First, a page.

My article for the Observer Research Foundation: https://www.orfonline.org/expert-speak/the-equities-of-telco-cyber-exploitation-5g-and-the-huawei-ban/
The Indian government has commenced the trials of 5G technology, but the Chinese company Huawei is notably absent from the list of approved vendors. The Indian strategic community is almost unanimously supportive of the decision, concerned about the emerging Chinese hegemony around 5G standards and architecture. Although think tanks and experts have delved into some of the technical intricacies of 5G, the commentary remains largely polemical and rooted in the complicated verbiage of Sino-Indian geopolitics.
It would be worthy to briefly deconstruct the nature of the threat posed by the telco networks, why they are deemed so critical when it comes to Indian national security imperatives, and the kind of exploits and vulnerabilities which cyber adversaries have used to subvert them. It may paint a slightly different picture and offer a more nuanced take on China’s forays into 5G.
Continue reading “The equities of telco cyber exploitation: 5G and the Huawei ban – Observer Research Foundation”
My article for the Observer Research Foundation: https://www.orfonline.org/expert-speak/the-solarwinds-hack-pokes-holes-in-defend-forward/
In December 2020, the cybersecurity company FireEye discovered a cyber espionage campaign, compromising dozens of government and private organisations in the US.
Orchestrated by subverting the supply-chain of the popular IT administration software-maker SolarWinds, the operation showcased remarkable ingenuity and precise tradecraft at every step of the “kill chain” to skirt around the phenomenal counterintelligence capabilities of the US. They had no plans to outmatch the strategic cyber offensive might of the US, so the spies tactically blended-in with the environment, exploited “transitive trust” of the computers, and used deception to look like routine processes.
Yet, beyond all the technical details, it was the palpable strategic calculus which strikes at the heart of US cyber policy. The SolarWinds hack could potentially upset many of the US’ cyber statecraft initiatives—bolstering national cyber defence in the aftermath of the 2016 electoral interference—which took years to mature.
Continue reading “The SolarWinds hack pokes holes in Defend Forward – Observer Research Foundation”
My geo-strategic take on the SolarWinds hack, published by the Hindustan Times: https://www.hindustantimes.com/analysis/solarwinds-cyber-strategists-are-back-to-the-drawing-board/story-L5QunVMY7vRa04isQlT1QL.html.
The SolarWinds hack – a cyber espionage campaign compromising critical organisations of the United States (US) – has fundamentally disrupted the power dynamics of cyberspace.
It is not only a major setback to the cyber statecraft initiatives of the US which took years to mature, but also challenges the basic assumptions upon which the West’s strategy for cyber dominance rests.
Continue reading “SolarWinds: Cyber strategists are back to the drawing board – Hindustan Times”
A very contrarian piece for The Quint: https://www.thequint.com/voices/opinion/facebook-politics-hate-speech-controversy-indian-government-modi-freedom-of-speech-activism.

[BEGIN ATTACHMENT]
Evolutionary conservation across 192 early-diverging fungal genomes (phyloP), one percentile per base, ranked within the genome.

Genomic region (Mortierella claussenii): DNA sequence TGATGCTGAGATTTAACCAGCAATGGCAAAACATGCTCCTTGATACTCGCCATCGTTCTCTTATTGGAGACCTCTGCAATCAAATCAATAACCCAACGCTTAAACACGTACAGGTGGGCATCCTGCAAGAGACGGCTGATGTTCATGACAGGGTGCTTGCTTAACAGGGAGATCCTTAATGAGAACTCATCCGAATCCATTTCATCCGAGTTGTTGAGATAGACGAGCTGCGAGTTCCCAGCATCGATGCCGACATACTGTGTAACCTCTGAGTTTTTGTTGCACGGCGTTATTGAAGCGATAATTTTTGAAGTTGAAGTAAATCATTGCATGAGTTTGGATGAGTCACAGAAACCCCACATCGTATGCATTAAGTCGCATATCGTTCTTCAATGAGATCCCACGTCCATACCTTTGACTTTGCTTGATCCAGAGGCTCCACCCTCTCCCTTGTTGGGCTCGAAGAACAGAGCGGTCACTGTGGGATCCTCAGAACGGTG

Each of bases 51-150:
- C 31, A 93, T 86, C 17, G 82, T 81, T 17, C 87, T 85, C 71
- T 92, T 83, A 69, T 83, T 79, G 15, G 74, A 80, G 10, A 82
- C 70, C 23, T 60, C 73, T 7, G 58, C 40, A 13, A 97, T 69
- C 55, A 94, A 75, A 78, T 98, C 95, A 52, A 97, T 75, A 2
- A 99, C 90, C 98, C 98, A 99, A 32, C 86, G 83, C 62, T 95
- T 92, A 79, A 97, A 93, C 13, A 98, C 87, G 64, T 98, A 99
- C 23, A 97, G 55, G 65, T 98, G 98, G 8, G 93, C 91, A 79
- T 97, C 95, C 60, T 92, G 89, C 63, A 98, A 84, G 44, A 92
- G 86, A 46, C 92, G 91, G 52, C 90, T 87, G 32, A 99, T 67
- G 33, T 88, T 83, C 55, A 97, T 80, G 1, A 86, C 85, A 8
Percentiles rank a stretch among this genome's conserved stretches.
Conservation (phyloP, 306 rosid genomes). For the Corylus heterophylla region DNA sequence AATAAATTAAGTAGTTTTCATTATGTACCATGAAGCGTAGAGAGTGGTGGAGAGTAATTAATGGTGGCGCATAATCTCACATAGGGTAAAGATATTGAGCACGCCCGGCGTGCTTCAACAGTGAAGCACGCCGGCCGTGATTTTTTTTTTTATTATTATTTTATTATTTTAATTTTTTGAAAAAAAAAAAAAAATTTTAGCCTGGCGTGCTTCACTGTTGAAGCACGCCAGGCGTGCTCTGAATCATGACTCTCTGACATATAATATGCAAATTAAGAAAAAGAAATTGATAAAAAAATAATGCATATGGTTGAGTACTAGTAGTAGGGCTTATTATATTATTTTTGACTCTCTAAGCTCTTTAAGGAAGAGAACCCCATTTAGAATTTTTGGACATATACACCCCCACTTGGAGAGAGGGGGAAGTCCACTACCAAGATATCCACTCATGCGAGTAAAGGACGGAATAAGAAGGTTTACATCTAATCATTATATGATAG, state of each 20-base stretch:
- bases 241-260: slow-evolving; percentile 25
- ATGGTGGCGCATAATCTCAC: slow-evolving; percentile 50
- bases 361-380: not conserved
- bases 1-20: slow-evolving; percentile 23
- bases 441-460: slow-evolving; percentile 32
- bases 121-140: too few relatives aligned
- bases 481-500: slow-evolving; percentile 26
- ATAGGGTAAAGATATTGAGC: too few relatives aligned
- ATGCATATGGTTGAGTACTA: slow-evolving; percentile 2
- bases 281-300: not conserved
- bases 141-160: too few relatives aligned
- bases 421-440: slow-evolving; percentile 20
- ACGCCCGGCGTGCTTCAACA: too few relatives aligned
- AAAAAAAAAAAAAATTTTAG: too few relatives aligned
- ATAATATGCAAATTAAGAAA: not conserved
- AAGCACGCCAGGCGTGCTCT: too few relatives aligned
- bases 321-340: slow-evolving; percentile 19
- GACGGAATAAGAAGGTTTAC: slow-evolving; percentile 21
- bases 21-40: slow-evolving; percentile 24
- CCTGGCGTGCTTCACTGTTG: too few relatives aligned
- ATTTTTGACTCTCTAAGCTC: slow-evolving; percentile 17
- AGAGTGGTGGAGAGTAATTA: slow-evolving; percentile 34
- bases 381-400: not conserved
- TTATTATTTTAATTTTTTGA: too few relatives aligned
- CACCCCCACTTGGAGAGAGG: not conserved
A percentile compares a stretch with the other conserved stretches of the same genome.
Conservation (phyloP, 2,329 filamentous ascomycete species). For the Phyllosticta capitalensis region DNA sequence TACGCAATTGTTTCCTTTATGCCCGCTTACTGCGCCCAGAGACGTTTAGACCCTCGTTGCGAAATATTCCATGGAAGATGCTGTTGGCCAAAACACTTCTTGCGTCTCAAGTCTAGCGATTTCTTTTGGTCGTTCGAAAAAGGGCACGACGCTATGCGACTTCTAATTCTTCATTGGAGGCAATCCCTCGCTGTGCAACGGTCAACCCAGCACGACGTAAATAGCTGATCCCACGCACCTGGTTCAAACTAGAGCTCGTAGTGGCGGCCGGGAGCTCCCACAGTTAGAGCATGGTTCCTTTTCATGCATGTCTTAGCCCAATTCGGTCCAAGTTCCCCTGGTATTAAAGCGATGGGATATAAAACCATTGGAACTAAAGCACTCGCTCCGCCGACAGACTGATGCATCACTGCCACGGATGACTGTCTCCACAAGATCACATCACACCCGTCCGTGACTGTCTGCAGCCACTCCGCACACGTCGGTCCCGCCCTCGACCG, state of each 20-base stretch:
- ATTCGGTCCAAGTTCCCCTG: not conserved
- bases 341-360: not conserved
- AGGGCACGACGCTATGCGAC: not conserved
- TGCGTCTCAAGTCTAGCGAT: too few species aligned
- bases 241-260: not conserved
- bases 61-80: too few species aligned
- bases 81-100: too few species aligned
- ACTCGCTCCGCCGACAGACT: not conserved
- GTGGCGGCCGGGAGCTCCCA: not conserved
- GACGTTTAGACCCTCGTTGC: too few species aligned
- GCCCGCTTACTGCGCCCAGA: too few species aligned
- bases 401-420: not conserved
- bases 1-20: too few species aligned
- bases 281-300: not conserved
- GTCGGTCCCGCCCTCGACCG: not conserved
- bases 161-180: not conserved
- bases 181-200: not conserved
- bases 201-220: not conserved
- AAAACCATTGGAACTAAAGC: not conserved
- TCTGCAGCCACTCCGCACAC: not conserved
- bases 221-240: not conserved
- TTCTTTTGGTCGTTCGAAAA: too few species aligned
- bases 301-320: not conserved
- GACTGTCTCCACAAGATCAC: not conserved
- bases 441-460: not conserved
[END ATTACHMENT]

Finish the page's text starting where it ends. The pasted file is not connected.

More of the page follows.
The recent investigative reports by TIME and the Wall Street Journal on Facebook’s content handling and lobbying activities have triggered an intense political debate in India.
On the one hand, Facebook’s moderation of hateful content in India seems to have been influenced by business and political imperatives; on the other, it appears as if the relationship between its public policy team and the ruling political dispensation was too close for comfort.
Continue reading “It has nothing to do with Facebook – The Quint”
My opinion piece for Hindustan Times: https://www.hindustantimes.com/analysis/on-china-it-s-time-to-consider-cyber-operations/story-crMraUyDc64taDRHMhEnhP.html.
The recent border clashes between India and China have led analysts, habituated to conventional warfare, to compare the relative strengths of the two adversaries in terms of the number of tanks, aircraft and other military paraphernalia.
It appears that Indian strategic discourse has yet again discounted cyber operations as an instrument of power projection, which could have offered a degree of flexibility when it comes to coercing, compelling and imposing costs on the contentious neighbour. This is unfortunate considering how much Indian think-tanks have glamourised the cyber domain.
Continue reading “On China, it’s time to consider cyber operations – Hindustan Times”
Written for the SC Magazine. The original link seems to have died. Here’s an archived version: https://web.archive.org/web/20200730233821/https://www.scmagazineuk.com/understanding-strategic-threat-intelligence/article/1685804.
In March 2020, Booz Allen Hamilton released a fascinating dossier analysing the cyber operations of GRU, the Russian military intelligence agency, spanning 15 years. The dossier ran the traditional cyber threat intelligence (CTI) tradecraft through an impressive analytic process, thus credibly gluing the cyber operations of GRU to the doctrinal framework and geopolitical imperatives of the Russian state.
Continue reading “Understanding strategic (cyber) threat Intelligence – SC Magazine”
For the Infosecurity Mag: https://www.infosecurity-magazine.com/opinions/mssps-strive-detection-ninjas/.
I am having some strange epiphanies as I go knee-deep into SIEM engineering. While the MSSPs have existed in all flavors and sizes, there seems to be a broad consensus that they simply can’t mimic the capabilities of an in-house security operations function – especially when it comes to gaining context, visibility and speed.
Continue reading “How the MSSPs Can Strive to be Detection Ninjas – Infosecurity Mag”